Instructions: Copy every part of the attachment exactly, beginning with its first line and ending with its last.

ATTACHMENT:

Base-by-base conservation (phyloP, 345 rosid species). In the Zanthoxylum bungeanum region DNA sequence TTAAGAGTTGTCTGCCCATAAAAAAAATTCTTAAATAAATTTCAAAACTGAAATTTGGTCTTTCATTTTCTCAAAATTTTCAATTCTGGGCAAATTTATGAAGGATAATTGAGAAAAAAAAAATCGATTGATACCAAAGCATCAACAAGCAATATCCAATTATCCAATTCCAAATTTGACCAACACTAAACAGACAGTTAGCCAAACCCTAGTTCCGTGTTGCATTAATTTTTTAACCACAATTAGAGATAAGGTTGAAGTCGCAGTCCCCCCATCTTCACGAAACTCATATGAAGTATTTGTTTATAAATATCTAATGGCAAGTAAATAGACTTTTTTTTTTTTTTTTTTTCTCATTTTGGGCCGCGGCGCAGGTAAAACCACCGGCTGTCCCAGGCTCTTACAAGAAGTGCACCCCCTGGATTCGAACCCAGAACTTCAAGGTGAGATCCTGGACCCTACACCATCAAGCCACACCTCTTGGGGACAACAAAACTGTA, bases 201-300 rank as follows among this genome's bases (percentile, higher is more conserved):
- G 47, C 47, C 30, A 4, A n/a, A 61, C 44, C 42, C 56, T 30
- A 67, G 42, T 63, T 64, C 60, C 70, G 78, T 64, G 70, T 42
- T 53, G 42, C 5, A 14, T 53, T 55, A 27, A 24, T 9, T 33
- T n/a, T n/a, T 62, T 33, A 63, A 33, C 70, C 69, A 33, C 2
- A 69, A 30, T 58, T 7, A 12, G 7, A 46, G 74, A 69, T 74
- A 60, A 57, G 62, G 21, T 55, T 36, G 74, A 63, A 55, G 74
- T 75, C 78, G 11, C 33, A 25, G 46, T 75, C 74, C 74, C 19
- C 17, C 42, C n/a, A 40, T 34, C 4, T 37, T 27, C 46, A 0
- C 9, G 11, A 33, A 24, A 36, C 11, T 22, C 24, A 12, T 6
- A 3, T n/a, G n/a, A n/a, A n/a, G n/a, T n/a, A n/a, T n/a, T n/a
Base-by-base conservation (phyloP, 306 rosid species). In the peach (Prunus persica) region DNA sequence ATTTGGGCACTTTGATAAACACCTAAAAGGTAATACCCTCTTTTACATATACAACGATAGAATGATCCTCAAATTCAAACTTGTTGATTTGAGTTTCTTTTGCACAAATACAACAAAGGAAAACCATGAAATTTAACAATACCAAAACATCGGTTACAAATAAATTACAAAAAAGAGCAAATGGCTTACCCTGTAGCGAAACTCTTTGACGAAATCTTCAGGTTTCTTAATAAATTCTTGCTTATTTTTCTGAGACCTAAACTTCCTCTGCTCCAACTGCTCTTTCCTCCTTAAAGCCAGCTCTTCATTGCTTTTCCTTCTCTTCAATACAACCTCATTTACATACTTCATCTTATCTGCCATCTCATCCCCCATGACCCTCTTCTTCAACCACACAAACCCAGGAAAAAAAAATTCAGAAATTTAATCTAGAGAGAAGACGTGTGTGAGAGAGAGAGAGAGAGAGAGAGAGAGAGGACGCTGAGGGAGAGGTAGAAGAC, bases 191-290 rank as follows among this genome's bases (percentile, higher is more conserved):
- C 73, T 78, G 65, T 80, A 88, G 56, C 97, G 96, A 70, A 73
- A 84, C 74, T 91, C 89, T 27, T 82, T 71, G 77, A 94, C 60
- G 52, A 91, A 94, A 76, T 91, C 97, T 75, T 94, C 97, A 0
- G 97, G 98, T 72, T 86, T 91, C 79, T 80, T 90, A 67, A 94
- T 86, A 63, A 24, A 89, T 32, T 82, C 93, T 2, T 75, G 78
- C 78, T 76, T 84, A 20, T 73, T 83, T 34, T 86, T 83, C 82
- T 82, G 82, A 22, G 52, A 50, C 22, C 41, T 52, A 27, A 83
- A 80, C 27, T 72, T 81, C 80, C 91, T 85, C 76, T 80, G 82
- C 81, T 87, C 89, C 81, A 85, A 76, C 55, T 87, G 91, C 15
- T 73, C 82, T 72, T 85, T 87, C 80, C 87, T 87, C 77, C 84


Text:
Base-by-base conservation (phyloP, 345 rosid species). In the Zanthoxylum bungeanum region DNA sequence TTAAGAGTTGTCTGCCCATAAAAAAAATTCTTAAATAAATTTCAAAACTGAAATTTGGTCTTTCATTTTCTCAAAATTTTCAATTCTGGGCAAATTTATGAAGGATAATTGAGAAAAAAAAAATCGATTGATACCAAAGCATCAACAAGCAATATCCAATTATCCAATTCCAAATTTGACCAACACTAAACAGACAGTTAGCCAAACCCTAGTTCCGTGTTGCATTAATTTTTTAACCACAATTAGAGATAAGGTTGAAGTCGCAGTCCCCCCATCTTCACGAAACTCATATGAAGTATTTGTTTATAAATATCTAATGGCAAGTAAATAGACTTTTTTTTTTTTTTTTTTTCTCATTTTGGGCCGCGGCGCAGGTAAAACCACCGGCTGTCCCAGGCTCTTACAAGAAGTGCACCCCCTGGATTCGAACCCAGAACTTCAAGGTGAGATCCTGGACCCTACACCATCAAGCCACACCTCTTGGGGACAACAAAACTGTA, bases 201-300 rank as follows among this genome's bases (percentile, higher is more conserved):
- G 47, C 47, C 30, A 4, A n/a, A 61, C 44, C 42, C 56, T 30
- A 67, G 42, T 63, T 64, C 60, C 70, G 78, T 64, G 70, T 42
- T 53, G 42, C 5, A 14, T 53, T 55, A 27, A 24, T 9, T 33
- T n/a, T n/a, T 62, T 33, A 63, A 33, C 70, C 69, A 33, C 2
- A 69, A 30, T 58, T 7, A 12, G 7, A 46, G 74, A 69, T 74
- A 60, A 57, G 62, G 21, T 55, T 36, G 74, A 63, A 55, G 74
- T 75, C 78, G 11, C 33, A 25, G 46, T 75, C 74, C 74, C 19
- C 17, C 42, C n/a, A 40, T 34, C 4, T 37, T 27, C 46, A 0
- C 9, G 11, A 33, A 24, A 36, C 11, T 22, C 24, A 12, T 6
- A 3, T n/a, G n/a, A n/a, A n/a, G n/a, T n/a, A n/a, T n/a, T n/a
Base-by-base conservation (phyloP, 306 rosid species). In the peach (Prunus persica) region DNA sequence ATTTGGGCACTTTGATAAACACCTAAAAGGTAATACCCTCTTTTACATATACAACGATAGAATGATCCTCAAATTCAAACTTGTTGATTTGAGTTTCTTTTGCACAAATACAACAAAGGAAAACCATGAAATTTAACAATACCAAAACATCGGTTACAAATAAATTACAAAAAAGAGCAAATGGCTTACCCTGTAGCGAAACTCTTTGACGAAATCTTCAGGTTTCTTAATAAATTCTTGCTTATTTTTCTGAGACCTAAACTTCCTCTGCTCCAACTGCTCTTTCCTCCTTAAAGCCAGCTCTTCATTGCTTTTCCTTCTCTTCAATACAACCTCATTTACATACTTCATCTTATCTGCCATCTCATCCCCCATGACCCTCTTCTTCAACCACACAAACCCAGGAAAAAAAAATTCAGAAATTTAATCTAGAGAGAAGACGTGTGTGAGAGAGAGAGAGAGAGAGAGAGAGAGAGGACGCTGAGGGAGAGGTAGAAGAC, bases 191-290 rank as follows among this genome's bases (percentile, higher is more conserved):
- C 73, T 78, G 65, T 80, A 88, G 56, C 97, G 96, A 70, A 73
- A 84, C 74, T 91, C 89, T 27, T 82, T 71, G 77, A 94, C 60
- G 52, A 91, A 94, A 76, T 91, C 97, T 75, T 94, C 97, A 0
- G 97, G 98, T 72, T 86, T 91, C 79, T 80, T 90, A 67, A 94
- T 86, A 63, A 24, A 89, T 32, T 82, C 93, T 2, T 75, G 78
- C 78, T 76, T 84, A 20, T 73, T 83, T 34, T 86, T 83, C 82
- T 82, G 82, A 22, G 52, A 50, C 22, C 41, T 52, A 27, A 83
- A 80, C 27, T 72, T 81, C 80, C 91, T 85, C 76, T 80, G 82
- C 81, T 87, C 89, C 81, A 85, A 76, C 55, T 87, G 91, C 15
- T 73, C 82, T 72, T 85, T 87, C 80, C 87, T 87, C 77, C 84